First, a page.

And of course, there’s the old rhyme describing what the bride should have on her in order to bring good luck to her wedding day; “Something old, Something new, Something borrowed, Something blue, And a silver sixpence in her shoe,”. This is a great way to incorporate some English heritage into your wedding day, whilst keeping your own style and personality in your attire. A great example of this was the Duke and Duchess of Cambridge’s wedding, where Kate Middleton wore an old-style Carrickmacross lace wedding gown, a new pair of diamond earrings, the borrowed tiara of the Queen, and a blue ribbon was sewn into her dress. It isn’t public knowledge if she wore a sixpence in her shoe, but we think it may have been uncomfortable if she did! If you’d like to go along with the full rhyme, you might try glueing a sixpence to your shoe instead to ease your comfort.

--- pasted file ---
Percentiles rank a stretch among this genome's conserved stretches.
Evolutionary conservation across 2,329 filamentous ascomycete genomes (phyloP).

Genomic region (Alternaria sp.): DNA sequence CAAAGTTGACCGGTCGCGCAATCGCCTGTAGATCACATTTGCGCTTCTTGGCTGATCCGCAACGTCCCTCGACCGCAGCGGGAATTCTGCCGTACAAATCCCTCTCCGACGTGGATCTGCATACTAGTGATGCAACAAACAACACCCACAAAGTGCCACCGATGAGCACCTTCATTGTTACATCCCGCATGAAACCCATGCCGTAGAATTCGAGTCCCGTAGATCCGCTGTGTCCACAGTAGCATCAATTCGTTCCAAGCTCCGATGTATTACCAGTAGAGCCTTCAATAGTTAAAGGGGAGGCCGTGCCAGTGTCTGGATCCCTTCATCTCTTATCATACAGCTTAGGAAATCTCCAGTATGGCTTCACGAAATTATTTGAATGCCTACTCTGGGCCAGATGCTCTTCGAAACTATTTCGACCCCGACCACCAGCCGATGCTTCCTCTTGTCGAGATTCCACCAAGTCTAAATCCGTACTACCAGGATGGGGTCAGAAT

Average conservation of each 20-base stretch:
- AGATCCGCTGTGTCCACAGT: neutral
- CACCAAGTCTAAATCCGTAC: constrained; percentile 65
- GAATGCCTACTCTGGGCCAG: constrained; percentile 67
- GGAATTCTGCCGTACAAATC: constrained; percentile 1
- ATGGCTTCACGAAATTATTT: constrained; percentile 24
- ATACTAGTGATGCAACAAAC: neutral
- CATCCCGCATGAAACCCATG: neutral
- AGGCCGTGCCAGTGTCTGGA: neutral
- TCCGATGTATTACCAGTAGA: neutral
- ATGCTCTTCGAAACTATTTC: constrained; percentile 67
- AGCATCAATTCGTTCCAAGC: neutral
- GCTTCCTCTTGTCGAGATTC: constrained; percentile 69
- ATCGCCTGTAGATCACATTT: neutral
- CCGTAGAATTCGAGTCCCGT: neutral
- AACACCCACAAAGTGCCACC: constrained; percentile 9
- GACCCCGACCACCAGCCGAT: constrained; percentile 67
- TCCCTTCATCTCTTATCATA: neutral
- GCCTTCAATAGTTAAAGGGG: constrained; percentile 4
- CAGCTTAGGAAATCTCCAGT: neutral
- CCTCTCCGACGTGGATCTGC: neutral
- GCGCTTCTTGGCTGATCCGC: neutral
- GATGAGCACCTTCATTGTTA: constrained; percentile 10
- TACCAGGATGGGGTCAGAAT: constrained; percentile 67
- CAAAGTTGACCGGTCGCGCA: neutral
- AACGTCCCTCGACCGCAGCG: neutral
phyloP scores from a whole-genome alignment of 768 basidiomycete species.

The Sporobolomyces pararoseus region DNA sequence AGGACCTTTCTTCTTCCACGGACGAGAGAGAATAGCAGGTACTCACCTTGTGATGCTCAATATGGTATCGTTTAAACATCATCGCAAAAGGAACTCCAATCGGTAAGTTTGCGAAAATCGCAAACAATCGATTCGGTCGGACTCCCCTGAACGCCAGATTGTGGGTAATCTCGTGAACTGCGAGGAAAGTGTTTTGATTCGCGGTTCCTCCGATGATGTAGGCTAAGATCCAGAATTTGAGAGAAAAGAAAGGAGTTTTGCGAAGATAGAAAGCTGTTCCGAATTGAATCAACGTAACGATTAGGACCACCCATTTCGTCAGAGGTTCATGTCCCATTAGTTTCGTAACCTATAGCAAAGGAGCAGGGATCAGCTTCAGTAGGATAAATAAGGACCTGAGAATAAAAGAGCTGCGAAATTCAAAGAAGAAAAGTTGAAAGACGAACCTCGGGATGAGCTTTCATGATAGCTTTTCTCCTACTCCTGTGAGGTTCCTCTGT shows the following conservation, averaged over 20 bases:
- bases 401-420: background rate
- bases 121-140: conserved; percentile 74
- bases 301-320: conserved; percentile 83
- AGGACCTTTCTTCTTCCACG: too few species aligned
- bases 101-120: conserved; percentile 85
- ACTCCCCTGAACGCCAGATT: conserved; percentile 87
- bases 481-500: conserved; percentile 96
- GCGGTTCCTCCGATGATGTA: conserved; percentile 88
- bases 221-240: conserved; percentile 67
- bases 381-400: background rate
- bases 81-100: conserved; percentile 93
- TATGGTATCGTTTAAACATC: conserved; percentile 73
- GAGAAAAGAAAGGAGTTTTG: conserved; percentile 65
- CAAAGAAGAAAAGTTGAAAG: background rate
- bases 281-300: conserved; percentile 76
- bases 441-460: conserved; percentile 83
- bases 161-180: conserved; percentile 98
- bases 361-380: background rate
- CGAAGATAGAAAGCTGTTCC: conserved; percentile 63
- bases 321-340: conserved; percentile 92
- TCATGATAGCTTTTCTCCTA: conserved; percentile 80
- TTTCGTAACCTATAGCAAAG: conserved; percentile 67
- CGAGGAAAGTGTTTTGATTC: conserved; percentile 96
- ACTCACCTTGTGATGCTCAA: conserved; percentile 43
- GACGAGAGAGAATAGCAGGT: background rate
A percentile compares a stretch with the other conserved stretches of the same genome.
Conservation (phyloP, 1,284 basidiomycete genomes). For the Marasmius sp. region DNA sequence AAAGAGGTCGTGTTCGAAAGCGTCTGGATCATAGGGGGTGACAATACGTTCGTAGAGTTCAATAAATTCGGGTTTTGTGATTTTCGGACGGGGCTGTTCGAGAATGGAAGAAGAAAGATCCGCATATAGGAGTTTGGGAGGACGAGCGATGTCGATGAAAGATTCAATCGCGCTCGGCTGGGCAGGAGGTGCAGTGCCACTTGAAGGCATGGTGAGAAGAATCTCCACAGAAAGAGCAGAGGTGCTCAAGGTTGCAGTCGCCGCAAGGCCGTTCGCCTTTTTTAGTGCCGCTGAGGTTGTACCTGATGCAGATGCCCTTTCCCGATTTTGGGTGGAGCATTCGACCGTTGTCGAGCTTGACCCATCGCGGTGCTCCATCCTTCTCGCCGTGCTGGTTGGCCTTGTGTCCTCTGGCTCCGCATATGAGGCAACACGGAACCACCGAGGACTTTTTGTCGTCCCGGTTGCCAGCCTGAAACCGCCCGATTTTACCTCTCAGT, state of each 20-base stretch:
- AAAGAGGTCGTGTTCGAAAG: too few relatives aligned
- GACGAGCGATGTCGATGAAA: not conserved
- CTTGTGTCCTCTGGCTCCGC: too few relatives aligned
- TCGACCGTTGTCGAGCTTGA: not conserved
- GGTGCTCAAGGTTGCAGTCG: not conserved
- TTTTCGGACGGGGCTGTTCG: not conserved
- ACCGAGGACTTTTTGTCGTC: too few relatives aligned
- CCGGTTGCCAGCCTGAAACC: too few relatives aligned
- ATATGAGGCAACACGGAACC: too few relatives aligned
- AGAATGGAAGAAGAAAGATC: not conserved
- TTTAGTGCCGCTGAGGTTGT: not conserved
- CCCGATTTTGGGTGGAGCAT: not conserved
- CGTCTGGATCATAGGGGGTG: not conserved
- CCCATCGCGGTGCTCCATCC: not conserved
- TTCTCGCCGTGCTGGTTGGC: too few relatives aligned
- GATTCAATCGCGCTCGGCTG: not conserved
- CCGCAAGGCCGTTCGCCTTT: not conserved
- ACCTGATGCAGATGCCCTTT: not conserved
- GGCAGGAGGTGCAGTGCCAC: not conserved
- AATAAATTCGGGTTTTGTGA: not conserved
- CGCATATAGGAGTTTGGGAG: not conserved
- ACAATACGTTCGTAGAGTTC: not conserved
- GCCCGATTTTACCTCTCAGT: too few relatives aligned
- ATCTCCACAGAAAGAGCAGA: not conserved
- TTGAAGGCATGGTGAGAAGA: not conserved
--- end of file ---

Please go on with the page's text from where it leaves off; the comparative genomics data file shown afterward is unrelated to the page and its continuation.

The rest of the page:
We love that Britain still has a great history of culture, and look forward to finding more ways to incorporate that culture into modern-day weddings! What a great way to involve your heritage in a celebration of union with your partner. Will you be looking to add any of these traditions to your wedding? Let us know in the comments, or via our Facebook!
See you next week.